Major companies are investigating ways to insure themselves against catastrophic cyber attacks, according to digital risk assessment company Mi2g.
Mi2g claimed that large companies faced a $100bn (£52bn) "global cyber catastrophe" and were considering banding together for financial cover.
Most insurance policies will not cover firms for losses from hacking or denial-of-service attacks, said the company.
DK Matai, the firm’s executive chairman, said that 10 to 15 chief executive officers of FTSE 100 and S&P 500 companies from the UK, US and Switzerland were looking for cover in anticipation of a massive digital disaster.
One of Mi2g’s missions was to get government to listen and to educate home users who do not employ up-to-date anti-virus software.
He suggests that governments issue computer "driving licences" to home computer users, or encourage high-street computer suppliers to limit the capabilities of PCs - so that they cannot send out hundreds of messages a minute.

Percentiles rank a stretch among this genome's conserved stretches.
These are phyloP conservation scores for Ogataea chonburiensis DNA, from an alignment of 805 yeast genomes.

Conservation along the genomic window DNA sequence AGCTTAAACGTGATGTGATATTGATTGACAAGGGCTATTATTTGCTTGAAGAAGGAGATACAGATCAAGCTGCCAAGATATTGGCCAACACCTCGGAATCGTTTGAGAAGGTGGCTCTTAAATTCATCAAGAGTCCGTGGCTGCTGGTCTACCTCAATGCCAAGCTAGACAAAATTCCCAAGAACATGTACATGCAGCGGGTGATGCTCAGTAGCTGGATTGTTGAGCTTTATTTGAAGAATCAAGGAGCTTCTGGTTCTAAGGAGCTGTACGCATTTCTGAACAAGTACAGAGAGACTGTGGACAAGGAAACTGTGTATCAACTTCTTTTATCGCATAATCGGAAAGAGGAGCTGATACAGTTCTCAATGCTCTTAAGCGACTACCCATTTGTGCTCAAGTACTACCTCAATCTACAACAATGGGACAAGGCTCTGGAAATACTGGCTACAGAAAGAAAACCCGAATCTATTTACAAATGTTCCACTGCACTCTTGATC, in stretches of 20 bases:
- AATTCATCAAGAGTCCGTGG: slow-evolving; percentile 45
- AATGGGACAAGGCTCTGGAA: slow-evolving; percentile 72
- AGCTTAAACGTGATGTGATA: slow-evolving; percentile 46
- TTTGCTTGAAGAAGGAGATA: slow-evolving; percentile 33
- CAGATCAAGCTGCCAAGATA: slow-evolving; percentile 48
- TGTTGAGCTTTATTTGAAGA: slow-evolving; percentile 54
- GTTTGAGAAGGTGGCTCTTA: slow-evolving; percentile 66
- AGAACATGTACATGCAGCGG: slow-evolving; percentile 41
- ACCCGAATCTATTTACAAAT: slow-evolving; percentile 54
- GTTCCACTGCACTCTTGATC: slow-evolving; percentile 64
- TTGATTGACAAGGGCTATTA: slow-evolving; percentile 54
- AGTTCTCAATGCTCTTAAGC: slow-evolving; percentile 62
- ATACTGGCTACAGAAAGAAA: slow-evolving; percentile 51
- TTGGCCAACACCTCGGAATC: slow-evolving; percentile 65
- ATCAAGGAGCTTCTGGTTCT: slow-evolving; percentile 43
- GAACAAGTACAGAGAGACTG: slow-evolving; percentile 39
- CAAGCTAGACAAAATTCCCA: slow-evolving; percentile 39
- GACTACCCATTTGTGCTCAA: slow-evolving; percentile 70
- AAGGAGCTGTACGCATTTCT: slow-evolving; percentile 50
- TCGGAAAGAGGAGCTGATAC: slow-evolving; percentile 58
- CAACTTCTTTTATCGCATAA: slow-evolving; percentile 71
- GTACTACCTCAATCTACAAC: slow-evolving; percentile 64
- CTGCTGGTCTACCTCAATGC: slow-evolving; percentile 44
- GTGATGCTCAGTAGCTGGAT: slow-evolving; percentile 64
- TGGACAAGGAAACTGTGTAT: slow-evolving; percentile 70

To avoid catastrophe, Mi2g advised organisations not to rely on just one operating system.
"A computer network based 99% on one operating system may not necessarily be the most robust if a future distributed intelligent malware agent targets the vulnerabilities of software running on that platform in particular," Mi2g said.
"There could be quality awards issued for achieving a high standard of biodiversity by the government agencies responsible for trade and industry."
Corporations are looking at the idea of banding together to create an alternative risk transfer such as a catastrophe bond. These had been created by consortia in certain industries for the past 10 years to cover them for hurricanes and tornadoes.
Chief executive officers are now talking to each other about such a bond to cover massive cyber attacks.
Madeleine Acey writes for Techworld.com